How to get a job at a startup Part 2: How to stand out from the crowd

(U.S. Army Photo by Eboni L. Myart)

This post is the second in a series of posts relating all the great conversations that took place this past Wednesday night at the “How to land a job at a startup” panel discussion at General Assembly. The first post focused on perceptions of startup life versus the realities of startup life. The next subject we discussed was how to stand out from the crowd when approaching, applying to, or otherwise trying to get in the door of that hot startup. To put things into perspective, Pindrop, Ionic, and Salesfusion receive about 500 resumes each month. If you don’t find a way to stand out from the crowd, then you’ll remain in the crowd.

What we learned is that there are good ways to stand out and bad ways to stand out. Each of the panelists shared some of their anecdotes describing situations that were highly effective and others that were not so much. Here they are, with the “don’t do this” examples first.

  • “I called to follow up from his inquiry because everything on paper looked great. He was right out of college, so I waited until 9:30am or so, you know, to make sure he was up and about. When he answered, I introduced myself and told him I wanted to arrange a phone interview. His reply? “I’m sleeping right now.” Really?!?
  • “This candidate was extremely impressive, all the credentials, pioneer in his field, PhD, etc., etc. I explained that I was the in-house recruiter and not part of the technical team. He laughed at me as he peppered me with deep technology questions that I had no business answering, and then finally asked, “Why should I bring my skills to your organization?”” Arrogance is unappealing.
  • “We were ready to make an offer to a very solid candidate. I told him that everything looked great, and asked him ‘so, what kind of compensation do you need to start with us?’ He said he ‘needed something north of $100k’, so I quickly replied, ‘OK! $101k it is. When would you like to start?’ Know your value.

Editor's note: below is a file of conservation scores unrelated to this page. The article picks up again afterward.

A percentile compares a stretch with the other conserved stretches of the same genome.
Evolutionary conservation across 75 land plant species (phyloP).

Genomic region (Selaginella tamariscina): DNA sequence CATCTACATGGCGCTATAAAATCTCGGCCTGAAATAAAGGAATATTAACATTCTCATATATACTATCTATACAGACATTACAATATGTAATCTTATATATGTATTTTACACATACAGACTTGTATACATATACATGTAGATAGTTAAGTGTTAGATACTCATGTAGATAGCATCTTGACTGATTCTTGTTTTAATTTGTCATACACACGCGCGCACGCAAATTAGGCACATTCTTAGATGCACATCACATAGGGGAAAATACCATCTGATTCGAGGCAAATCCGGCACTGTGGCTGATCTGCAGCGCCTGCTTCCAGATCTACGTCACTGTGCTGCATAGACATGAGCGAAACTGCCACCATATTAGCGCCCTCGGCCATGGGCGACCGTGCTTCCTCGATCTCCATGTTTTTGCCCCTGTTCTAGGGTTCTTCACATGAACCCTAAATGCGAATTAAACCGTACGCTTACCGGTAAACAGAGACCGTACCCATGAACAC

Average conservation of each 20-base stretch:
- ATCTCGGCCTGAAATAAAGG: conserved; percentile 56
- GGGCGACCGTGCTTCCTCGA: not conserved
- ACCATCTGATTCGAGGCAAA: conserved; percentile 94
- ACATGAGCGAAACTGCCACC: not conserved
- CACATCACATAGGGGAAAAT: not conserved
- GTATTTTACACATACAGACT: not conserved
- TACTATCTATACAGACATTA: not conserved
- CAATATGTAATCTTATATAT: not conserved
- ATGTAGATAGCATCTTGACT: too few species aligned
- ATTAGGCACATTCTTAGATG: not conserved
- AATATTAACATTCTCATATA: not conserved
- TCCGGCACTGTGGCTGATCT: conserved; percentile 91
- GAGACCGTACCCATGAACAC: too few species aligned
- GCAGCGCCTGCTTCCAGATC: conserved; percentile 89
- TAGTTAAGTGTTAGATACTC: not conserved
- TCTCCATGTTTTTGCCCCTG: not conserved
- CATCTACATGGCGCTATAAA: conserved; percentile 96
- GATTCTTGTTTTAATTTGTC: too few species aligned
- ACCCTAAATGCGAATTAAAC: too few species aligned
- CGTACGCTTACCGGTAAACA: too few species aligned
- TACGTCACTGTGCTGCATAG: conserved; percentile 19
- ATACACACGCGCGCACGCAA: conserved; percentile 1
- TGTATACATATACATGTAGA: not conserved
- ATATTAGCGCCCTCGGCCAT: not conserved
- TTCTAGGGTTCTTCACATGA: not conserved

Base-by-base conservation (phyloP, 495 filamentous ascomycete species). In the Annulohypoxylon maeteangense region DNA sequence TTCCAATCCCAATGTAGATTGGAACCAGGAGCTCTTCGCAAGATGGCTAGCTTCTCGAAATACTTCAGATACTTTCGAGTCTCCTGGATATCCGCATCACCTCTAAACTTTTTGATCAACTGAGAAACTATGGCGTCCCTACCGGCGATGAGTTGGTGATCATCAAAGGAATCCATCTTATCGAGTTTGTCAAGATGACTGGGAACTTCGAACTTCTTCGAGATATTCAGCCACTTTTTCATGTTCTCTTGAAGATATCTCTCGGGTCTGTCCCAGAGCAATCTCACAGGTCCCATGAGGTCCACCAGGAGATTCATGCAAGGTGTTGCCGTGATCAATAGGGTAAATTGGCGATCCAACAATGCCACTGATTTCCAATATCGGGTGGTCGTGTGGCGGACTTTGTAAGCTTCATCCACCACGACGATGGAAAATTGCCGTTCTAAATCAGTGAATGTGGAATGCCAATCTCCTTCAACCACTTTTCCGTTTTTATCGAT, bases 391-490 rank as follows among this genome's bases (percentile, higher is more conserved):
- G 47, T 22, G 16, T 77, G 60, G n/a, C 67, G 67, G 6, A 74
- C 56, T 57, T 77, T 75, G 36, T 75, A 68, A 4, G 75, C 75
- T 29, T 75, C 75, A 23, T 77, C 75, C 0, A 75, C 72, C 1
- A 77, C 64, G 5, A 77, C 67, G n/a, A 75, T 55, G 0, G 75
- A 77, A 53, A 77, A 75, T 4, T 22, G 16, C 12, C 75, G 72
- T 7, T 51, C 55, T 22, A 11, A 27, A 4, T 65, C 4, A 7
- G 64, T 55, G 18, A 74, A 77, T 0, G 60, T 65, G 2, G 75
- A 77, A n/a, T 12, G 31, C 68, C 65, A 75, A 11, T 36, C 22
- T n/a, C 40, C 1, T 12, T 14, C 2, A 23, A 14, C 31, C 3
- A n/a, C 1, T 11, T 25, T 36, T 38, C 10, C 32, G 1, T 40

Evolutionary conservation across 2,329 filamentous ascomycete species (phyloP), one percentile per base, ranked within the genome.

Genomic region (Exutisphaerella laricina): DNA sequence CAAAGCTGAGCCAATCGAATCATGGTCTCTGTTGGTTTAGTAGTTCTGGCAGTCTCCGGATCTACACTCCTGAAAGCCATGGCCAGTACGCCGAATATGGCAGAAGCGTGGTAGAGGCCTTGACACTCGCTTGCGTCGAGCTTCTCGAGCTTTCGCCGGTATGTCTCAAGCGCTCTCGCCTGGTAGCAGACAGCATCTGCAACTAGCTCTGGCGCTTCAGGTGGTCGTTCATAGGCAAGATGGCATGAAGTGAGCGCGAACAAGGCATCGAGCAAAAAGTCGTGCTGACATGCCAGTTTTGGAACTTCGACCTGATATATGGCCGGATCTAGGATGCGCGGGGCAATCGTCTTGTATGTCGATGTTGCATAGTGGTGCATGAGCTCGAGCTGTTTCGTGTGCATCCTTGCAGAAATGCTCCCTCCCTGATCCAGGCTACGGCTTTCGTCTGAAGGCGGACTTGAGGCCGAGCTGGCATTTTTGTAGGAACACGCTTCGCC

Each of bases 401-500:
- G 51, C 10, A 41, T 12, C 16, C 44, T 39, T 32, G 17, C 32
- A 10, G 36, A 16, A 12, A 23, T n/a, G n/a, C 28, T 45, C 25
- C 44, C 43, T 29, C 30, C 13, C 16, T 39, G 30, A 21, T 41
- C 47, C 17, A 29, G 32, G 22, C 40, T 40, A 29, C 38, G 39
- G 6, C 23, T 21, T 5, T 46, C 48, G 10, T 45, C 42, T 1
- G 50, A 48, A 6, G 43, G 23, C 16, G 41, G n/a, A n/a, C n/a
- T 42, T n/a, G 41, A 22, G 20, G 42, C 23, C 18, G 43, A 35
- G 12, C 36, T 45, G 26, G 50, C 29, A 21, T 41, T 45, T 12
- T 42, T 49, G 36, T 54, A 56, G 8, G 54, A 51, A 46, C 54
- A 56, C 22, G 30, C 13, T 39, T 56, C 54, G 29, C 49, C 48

• “We liked this candidate a lot; however, all his previous work was in software languages that we didn’t use. We told him that, and he was very understanding. We could still hire him, knowing there would be a learning curve, but it would be easier to hire someone already fluent in the technology we use. Later that afternoon, he contacted us and shared a project that he rebuilt in the software language that we use. We didn’t ask him to do that. He just did it. We hired him immediately.” Take total initiative.
  • “She sent us a cake with her resume screen printed on the top of the cake.” Get noticed!
  • “The way I started here was to present my plan for how I would reach the ridiculous, audacious goal that the founder had set. The plan wasn’t perfect, but it demonstrated that I had (a) thought through the process, (b) understood my job really well, well enough to get it done, and (c) showed the executives at least one way to reach their goal.” Demonstrate your thought process for solving big problems.

[Tweet “”Everytime someone showed up in a suit for a job interview, the founder would ask me, ‘are we being audited or sued?'””]

Those were some of the anecdotal examples of how people have stood out at these three companies, in both good ways and bad ways. Below is a simple list of other ways to be increase your chances of getting in the door of a tech startup.

  • Realize that in-house recruiters are the gateway to the rest of company. They are your first friend at the organization.
  • If you are a software developer, you must have a presence on Github, and not just one project, but treat it better than your most active social media channel. Add to it all the time. Show us what you can do.
  • If you’re a UX/UI designer, show us your designs…all of them! We want to know how you think and the breadth of your design ideas and capabilities.
  • Build something. Anything. Take initiative.
  • Ask great questions. Here are a few examples:
    • Why did you want to work at [startup name]?
    • What kinds of problems am I going to be solving?
    • Know your audience, and dress the part, e.g., software developers & engineers don’t wear suits.
    • What do I need to accomplish in year one to be the best hire you’ve ever made?
  • Do your freaking homework. I saved this one for last because all three of these startup HR execs are still being shocked on a regular basis as they interview candidates who know nothing about their companies. Nothing. There’s this things called Google and Linkedin…have you heard of them?

Again, the purpose of this panel discussion was to help educate potential employees of tech startups how to increase their chances at an interview and ultimately a job, and to set aside some of the preconceived notions about how startups hire and operate.

The next post will answer the question, “What – specifically – do you look for in every new hire?

 

 

 

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